Image: The Fabricant

Digital fashion and footwear company RTFKT revealed on Tuesday that it has raised $8 million in a “landmark” funding round in furtherance of its quest to “empower the future of fashion” by way of non-fungible token – or “NFT” – centric offerings. The round, which was led by venture capital firm Andreessen Horowitz, and that includes Riot Games co-founder Marc Merrill, Behance co-founder Scott Belsky, artist Fewocious, and former LVMH Chief Digital Officer Ian Rogers, among others – is one of the biggest (if not the biggest) in the digital fashion space, and it appears as though it may not be the last. 

In a LinkedIn post on Tuesday, Laurent Ohana, a senior advisor at Ohana & Co., which co-invested in the RTFKT round with Adrian Cheng’s C Ventures, revealed that the independent investment bank is getting in on the crypto space – specifically from a luxury-specific standpoint – by way of Crypto Couture Partners. Mr. Ohana says that “after the initial excitement of seeing [the RTKFT] deal come together,” he asked himself whether “the excitement about NFTs [is] sensible,” and while “there will be mostly losers among the early entrants and successive generations of entrepreneurs will need to build a sustainable business model that will create something very valuable,” he, nonetheless, decided that this space is one worth betting on.

Introducing the launch of its new NFT-focused venture, which will act as a venture accelerator for “established and new crypto luxury brands,” Ohana & Co. states that the luxury segment has “lagged many other sectors in undergoing digital transformation” due to the belief that “luxury customers would always want the high-touch experience of luxury shopping.” However, the financial firm asserts that the appeal of NFTs is particularly striking, as the technology provides luxury brands with opportunities to reach both new and existing customers in a different way. For instance, NFTs are “an ideal bridge between physical and digital,” per Ohana, as they allow for “the simultaneous ownership of physical objects paired with their unique digital manifestation,” which could unlock added value for consumers and brands, alike, including in the form of provenance-tracing, as well as a “combination of digital assets and experiences.” 

Another potential benefit offered by NFTs, according to Ohana: the appeal of the relatively novel technology to both “the ultra-wealthy, [as well as] the digitally native aspirational customer steeped in the amalgam between gaming, street and virtual cultures.” In other words, NFTs could give luxury brands another entry point to a new generation of consumers.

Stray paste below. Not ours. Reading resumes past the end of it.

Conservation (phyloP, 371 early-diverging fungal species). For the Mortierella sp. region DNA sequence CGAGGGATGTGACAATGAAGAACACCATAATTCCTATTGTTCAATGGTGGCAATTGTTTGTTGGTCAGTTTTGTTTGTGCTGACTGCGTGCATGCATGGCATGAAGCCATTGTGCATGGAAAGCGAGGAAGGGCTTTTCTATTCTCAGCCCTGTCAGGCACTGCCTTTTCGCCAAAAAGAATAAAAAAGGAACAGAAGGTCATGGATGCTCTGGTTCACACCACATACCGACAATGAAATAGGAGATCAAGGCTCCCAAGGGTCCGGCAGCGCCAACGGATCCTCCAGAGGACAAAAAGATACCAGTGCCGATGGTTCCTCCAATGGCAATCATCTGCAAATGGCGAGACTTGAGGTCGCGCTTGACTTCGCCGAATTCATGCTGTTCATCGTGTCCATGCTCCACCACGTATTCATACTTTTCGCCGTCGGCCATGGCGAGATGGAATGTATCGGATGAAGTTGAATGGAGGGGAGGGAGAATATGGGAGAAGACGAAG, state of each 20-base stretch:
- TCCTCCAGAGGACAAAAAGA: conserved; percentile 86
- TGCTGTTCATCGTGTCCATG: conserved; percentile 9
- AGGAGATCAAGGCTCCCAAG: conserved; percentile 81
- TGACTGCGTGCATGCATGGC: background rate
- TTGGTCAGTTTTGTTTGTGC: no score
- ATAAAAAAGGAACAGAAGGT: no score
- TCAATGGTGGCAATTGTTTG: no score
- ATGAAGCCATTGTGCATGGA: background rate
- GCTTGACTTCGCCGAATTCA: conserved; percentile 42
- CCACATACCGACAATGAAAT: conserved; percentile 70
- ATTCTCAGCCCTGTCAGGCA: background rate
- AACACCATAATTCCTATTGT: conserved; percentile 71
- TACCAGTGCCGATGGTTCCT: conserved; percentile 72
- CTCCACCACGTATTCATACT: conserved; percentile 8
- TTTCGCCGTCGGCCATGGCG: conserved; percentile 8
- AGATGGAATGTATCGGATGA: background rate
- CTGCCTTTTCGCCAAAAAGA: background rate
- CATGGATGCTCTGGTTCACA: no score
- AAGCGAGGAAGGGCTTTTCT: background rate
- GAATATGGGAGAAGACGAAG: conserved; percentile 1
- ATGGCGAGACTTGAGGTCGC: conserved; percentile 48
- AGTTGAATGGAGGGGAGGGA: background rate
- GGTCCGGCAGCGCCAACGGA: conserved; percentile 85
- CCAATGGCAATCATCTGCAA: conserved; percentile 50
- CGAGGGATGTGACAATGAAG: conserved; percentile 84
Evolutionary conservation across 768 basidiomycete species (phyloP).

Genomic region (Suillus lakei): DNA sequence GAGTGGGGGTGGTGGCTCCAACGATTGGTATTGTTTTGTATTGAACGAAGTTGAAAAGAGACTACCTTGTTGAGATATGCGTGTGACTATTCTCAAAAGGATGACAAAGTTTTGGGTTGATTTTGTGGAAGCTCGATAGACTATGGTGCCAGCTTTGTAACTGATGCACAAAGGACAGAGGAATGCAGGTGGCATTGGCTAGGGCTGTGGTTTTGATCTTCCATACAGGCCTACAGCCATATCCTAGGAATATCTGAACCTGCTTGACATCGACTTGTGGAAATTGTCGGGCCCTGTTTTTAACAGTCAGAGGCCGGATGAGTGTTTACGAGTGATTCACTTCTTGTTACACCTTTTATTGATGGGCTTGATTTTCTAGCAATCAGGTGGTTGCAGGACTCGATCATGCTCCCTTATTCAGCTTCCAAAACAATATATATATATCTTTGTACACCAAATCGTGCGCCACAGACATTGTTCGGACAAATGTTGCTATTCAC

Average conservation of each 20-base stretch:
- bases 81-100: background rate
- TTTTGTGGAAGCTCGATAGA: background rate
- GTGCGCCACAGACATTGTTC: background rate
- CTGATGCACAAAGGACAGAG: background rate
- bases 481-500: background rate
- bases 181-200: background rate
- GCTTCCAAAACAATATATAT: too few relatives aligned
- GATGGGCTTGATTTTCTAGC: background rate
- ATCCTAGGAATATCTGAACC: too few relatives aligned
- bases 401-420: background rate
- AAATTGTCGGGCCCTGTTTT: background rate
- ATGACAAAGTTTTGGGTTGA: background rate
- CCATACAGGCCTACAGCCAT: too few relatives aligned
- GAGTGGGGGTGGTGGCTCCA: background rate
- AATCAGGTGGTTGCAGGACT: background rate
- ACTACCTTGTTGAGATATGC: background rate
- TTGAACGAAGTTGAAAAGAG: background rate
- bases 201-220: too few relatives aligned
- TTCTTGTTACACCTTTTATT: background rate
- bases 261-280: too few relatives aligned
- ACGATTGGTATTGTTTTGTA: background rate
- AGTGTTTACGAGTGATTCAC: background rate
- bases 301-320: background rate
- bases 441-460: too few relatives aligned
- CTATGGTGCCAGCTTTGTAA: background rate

As for the current state of the NFT market, Ohana cites Andreessen Horowitz – which is reportedly raising between $800 million and $1 billion to back crypto startups – in stating that there are currently more than 3 million NFTs for sale, “with sales volumes growing 400x year-over-year to exceed over $100 million per week.” Meanwhile, Andreessen Horowitz announced on Thursday that it has led a $19 million round for Bitski, a Shopify-like upstart that builds custom storefronts for brands and creators, albeit exclusively in the NFT space. San Francisco-based Bitski may help to accelerate the NFT market further, as according to TechCrunch, the company, which also boasts Serena Williams and Jay Z as Series A investors, aims to “allow mainstream brands and celebrities to bypass the crypto complexity of early marketplaces, hoping to give customers like early partner Adidas an on-ramp to the NFT world that is more approachable to consumers who understand digital items but might not have fully bought into crypto.”

The Broad View: NFTs are currently “selling at a high premium” in many cases, according to a recent Nasdaq report, even after falling in price by as much as 70 percent over the past several months; CNN states that “the average price for an NFT on April 5 was about $1,256 down from more than $4,000 in late February, according to market research site, [while] data from The Block, another crypto research firm, shows a similarly large decline for both prices and NFT sales, as well.” The “mania” surrounding NFTs paired with the largely speculative nature of the space is consistently resulting in the question of whether they are “a growth market with long-term potential, or an over-hyped disaster in the making?,” per Nasdaq.

Many luxury industry analysts remain heavily skeptical about the future of the buzzy tech, and its unfavorable ecological impacts have proven a (rightful) sticking point for many. Yet, at the same time, a handful of recent developments – from the recent RTFKT and Bitski rounds and Ohana’s crypto fund to the adoption of NFT-based digital passports for luxury goods tracing by a growing number of brands – seemingly make viable cases for NFTs and suggest that the tech very well might have staying power.